Tryouts, just hearing that word, and your hands may start sweating, your heart racing and probably some other things that happen when you feel nervous or uneasy about something. Try-out are also something you will experience multiple times if you choose to be a competitive athlete, and they are some tools you can use and skills you can practice so that they become a good experience and not a bad one. This is coming from a coach, one of those people who are evaluating players just like you on the "other side" of the tryout. Hope some of these insights will help you prepare and then feel good about yourself after you give your best effort, and possibly use some of these little tricks as we draw closer to try-out season for comp soccer in the next few weeks.
Preparation is key. One of my favorite phrases is, "if ye are prepared, ye shall not fear" Putting some good purposeful preparation will help ease your anxiety and feel ready to go! Since we are talking soccer here, make sure all angles of the tryout are considered. Obviously be prepared to touch the ball and spend some time leading up to the tryout getting comfortable with that ball (soccer players should always be doing this!!) This also includes the fitness element. Remember, its not up to anyone else but you to ensure you are fit and ready to play.. Of course coaches can help and game fitness is best but if that is not possible, get out and do some fitness on your own, soccer specific is best. Running, changing direction, sprinting, core work and flexibility are good places to start, this should be done daily, as well as touching a ball.
The night or day before get your gear prepared, proper footwear, training gear, shin guards, sounds silly but you would be surprised how many times players have not showed up with proper footwear, that is not a good start to a tryout to have to tell coaches you don't have cleats, or shin guards. Double and triple check your bags, make sure you are prepared. Take some time the day or two before to plan meals, wake up time, transportation to and from the tryout with your parents or whoever is helping you prepare (if its just you, that is OK too!) These are all the controllables you can influence!! Taking care of all the preparation key to how you feel leading up to and when when you arrive There are a few other things that I think can help with how you feel playing and can help you have the correct mentality you need during a tryout, which after all is most important- to be able to perform your best. Here are a few tricks that I have learned.
#1 Confidence is HUGE! How can you show up feeling confident? Especially if you didn't play as well as you wanted in your last game, or you can't stop thinking about some mistakes you made or think you will make. POSITIVE AFFIRMATIONS!! get the negative out of there. Have a trusted friend, or parent help you remember things you have done well, success you have had, amazing goals you have scored, or stopped. Basically just remembering your strengths, the key here is you need to know what those are, part of preparing may be to have some self reflection and take some time thinking about what you feel your strengths are and what you an offer as a player to a coach that may be different than what anyone else can do. You have them, we all do (we all have weaknesses too) But give yourself a dose of confidence before a tryout by remembering your strengths!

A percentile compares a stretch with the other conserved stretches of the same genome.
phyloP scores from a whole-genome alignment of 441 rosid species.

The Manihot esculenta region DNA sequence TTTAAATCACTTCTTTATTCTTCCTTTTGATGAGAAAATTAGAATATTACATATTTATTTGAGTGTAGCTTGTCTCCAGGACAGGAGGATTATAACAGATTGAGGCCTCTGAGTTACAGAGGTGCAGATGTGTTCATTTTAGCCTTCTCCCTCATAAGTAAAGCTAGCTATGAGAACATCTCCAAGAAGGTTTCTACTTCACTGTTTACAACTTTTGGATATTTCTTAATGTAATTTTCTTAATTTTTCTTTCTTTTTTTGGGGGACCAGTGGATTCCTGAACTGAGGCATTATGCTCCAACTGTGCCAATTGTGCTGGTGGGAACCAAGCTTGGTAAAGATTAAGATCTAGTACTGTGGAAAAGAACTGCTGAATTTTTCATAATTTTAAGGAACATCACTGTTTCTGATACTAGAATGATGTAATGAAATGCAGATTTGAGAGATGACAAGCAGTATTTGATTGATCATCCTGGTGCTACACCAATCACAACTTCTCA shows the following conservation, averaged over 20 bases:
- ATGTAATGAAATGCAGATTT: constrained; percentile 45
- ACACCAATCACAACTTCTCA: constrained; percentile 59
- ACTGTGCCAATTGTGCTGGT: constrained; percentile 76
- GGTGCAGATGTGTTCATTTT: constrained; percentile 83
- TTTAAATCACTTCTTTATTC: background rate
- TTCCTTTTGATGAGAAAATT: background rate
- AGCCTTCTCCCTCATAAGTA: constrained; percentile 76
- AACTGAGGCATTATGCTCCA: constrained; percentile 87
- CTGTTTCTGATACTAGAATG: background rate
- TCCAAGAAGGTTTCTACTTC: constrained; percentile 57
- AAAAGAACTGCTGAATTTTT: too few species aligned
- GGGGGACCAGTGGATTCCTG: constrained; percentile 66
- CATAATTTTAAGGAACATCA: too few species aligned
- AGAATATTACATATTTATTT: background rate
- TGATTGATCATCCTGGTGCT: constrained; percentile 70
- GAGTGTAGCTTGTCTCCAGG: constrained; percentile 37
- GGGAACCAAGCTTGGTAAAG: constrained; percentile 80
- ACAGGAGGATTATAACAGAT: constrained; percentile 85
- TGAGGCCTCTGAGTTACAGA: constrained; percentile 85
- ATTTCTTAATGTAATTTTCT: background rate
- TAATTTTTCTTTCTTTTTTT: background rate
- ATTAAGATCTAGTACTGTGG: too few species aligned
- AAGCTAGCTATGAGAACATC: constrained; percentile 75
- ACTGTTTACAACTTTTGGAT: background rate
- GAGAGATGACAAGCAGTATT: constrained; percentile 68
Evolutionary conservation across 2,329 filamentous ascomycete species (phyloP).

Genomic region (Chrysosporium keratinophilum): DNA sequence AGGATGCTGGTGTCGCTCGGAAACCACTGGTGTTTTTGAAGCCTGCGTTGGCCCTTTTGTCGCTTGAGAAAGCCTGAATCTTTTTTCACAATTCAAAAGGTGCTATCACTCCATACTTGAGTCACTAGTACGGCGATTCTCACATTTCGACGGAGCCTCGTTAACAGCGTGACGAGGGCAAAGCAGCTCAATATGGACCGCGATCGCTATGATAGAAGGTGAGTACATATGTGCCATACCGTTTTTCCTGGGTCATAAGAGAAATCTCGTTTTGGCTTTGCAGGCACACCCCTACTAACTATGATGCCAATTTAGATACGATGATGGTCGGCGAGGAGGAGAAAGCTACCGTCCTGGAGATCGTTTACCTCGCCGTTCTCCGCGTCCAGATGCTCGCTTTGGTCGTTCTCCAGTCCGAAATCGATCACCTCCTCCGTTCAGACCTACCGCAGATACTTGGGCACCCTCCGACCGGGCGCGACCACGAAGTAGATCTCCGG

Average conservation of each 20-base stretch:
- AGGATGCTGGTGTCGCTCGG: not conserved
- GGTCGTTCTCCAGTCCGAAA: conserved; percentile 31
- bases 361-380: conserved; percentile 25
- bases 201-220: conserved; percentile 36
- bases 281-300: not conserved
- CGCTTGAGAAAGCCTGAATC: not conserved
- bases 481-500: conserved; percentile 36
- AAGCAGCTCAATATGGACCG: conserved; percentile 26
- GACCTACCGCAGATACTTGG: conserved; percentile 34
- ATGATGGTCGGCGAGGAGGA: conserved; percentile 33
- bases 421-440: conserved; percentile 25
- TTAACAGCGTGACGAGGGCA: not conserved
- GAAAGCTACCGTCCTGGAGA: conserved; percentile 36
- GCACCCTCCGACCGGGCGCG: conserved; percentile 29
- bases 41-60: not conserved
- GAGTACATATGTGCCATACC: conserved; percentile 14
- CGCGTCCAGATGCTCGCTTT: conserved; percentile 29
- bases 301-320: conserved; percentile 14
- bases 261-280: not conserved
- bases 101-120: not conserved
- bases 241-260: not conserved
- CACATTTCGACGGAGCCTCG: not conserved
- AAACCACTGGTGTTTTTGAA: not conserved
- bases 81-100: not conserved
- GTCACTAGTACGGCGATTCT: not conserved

#2 Play to your strengths. Be assertive and be sure you play the position where you feel your strengths will show the most. Make sure those evaluating you see you at your best position and you get to show them your best stuff. For example, if you have a great left foot , play on the left side so you can show during tryouts you can get the ball across with your left foot. If you are great at winning balls out of the air, when the opportunity comes be assertive and do your thing!!
#3 Wear something bright that stands out. No need to be obnoxious here but it is helpful to have bright shorts or socks that help you stand out. Some coaches may not think this is important but I cant tell you how many times as coaches when we are talking about player at breaks and don't know names or numbers yet, will say, the one in the orange socks or some other distinguishing feature like that.
#4 A firm handshake and eye contact!!
As a coach I am always impressed with young people that politely and at a good time (before or after a session, tryout) will come and introduce themselves, make eye contact and reach out a hand to offer a firm handshake. Once you are familiar with the coach, a nice "thank you" is also appreciated and noticed. I would suggest sometime before the tryout starts to make an effort to go introduce yourself.
So in a nutshell, preparation is key! Before the tryout starts, arrive early enough to go introduce yourself (not with your parents :) make eye contact, shake firmly :) Then get out there play confident, be assertive and play to your strengths. A nice thank you, then you can get in the car, exhale and know you did your best!! YOU GOT THIS!!